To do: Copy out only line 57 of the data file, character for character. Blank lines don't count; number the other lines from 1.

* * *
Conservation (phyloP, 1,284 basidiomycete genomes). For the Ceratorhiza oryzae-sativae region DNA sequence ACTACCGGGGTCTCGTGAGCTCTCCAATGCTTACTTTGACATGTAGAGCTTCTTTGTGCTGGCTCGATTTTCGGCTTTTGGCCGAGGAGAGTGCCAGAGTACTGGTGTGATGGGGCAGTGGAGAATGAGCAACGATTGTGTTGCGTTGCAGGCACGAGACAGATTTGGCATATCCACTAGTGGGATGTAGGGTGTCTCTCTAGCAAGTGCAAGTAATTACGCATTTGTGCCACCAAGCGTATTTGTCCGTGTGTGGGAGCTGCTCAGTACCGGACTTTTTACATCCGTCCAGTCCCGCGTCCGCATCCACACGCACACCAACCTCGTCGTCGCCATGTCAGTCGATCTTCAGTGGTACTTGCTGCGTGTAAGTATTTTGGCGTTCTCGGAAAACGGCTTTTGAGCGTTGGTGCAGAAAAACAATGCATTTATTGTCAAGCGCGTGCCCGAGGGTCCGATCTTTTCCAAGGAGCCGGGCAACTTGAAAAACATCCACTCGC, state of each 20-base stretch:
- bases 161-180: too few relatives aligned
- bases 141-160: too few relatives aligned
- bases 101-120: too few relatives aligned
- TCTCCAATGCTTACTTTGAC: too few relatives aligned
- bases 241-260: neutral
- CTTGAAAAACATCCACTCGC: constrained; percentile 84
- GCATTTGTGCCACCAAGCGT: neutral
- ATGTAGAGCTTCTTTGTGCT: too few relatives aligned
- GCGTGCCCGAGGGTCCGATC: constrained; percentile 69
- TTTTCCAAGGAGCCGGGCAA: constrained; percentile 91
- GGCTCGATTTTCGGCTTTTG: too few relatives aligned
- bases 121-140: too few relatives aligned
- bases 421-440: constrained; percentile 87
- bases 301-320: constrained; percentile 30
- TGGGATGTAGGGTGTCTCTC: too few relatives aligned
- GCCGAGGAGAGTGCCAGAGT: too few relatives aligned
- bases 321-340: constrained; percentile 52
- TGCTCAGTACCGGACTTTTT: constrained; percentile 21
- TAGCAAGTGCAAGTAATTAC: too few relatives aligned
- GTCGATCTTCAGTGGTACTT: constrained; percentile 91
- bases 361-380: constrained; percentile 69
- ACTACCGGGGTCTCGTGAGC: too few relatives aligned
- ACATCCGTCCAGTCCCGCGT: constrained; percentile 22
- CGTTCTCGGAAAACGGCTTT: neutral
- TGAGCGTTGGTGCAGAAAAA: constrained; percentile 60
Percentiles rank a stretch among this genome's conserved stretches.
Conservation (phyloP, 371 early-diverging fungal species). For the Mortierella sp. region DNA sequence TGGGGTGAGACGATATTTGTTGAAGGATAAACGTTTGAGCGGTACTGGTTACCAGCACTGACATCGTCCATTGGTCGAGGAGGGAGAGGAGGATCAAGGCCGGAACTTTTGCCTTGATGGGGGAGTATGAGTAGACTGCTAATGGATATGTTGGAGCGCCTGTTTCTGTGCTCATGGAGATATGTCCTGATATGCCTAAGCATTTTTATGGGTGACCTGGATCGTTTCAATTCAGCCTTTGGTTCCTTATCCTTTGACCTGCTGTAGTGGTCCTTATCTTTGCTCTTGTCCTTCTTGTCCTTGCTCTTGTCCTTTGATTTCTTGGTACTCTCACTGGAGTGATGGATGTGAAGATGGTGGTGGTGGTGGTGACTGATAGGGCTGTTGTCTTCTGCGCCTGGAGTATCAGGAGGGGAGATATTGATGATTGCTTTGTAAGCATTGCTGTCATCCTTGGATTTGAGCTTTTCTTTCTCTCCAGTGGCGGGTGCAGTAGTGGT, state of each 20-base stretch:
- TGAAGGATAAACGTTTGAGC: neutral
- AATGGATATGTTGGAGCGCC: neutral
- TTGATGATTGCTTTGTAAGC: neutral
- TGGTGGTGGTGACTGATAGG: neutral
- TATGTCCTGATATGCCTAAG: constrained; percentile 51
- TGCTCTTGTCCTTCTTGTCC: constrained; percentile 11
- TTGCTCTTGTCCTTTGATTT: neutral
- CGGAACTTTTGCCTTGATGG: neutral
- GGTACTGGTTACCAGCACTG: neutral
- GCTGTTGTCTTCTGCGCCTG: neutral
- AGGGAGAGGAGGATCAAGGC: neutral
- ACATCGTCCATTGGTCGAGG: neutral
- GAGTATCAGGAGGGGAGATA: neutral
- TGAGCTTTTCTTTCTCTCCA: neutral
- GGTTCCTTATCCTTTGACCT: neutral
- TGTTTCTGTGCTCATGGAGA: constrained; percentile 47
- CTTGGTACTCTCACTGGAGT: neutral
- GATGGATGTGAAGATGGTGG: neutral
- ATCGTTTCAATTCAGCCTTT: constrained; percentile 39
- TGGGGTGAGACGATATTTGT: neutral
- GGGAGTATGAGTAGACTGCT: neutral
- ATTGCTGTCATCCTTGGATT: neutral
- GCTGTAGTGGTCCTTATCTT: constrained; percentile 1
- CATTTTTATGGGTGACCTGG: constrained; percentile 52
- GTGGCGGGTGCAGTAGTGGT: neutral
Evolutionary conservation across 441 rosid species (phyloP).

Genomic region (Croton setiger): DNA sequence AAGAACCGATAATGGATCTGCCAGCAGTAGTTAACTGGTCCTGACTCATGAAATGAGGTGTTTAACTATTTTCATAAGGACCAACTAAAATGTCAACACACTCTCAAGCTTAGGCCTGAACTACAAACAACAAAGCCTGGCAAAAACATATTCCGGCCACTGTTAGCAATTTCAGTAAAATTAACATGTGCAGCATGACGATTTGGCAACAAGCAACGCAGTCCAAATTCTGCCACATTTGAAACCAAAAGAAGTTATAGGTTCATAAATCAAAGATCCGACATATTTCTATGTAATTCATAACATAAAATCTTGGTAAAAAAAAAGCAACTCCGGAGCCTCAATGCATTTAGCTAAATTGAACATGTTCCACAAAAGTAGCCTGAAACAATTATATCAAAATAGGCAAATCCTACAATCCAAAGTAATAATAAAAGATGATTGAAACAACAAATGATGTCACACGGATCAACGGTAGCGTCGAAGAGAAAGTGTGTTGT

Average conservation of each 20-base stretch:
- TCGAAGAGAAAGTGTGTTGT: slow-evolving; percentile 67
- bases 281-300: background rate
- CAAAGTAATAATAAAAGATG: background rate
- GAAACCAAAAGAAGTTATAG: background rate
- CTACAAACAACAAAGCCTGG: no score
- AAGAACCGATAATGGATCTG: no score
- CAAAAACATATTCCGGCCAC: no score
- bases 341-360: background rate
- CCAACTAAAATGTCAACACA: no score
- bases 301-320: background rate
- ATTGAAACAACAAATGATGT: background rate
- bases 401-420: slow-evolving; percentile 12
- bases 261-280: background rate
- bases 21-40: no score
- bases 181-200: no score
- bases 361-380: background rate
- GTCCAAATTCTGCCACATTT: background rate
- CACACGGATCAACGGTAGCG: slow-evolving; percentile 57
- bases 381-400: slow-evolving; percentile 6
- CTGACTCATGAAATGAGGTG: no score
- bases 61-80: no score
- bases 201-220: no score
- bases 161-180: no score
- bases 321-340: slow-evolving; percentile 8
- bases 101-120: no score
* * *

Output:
- TCGAAGAGAAAGTGTGTTGT: slow-evolving; percentile 67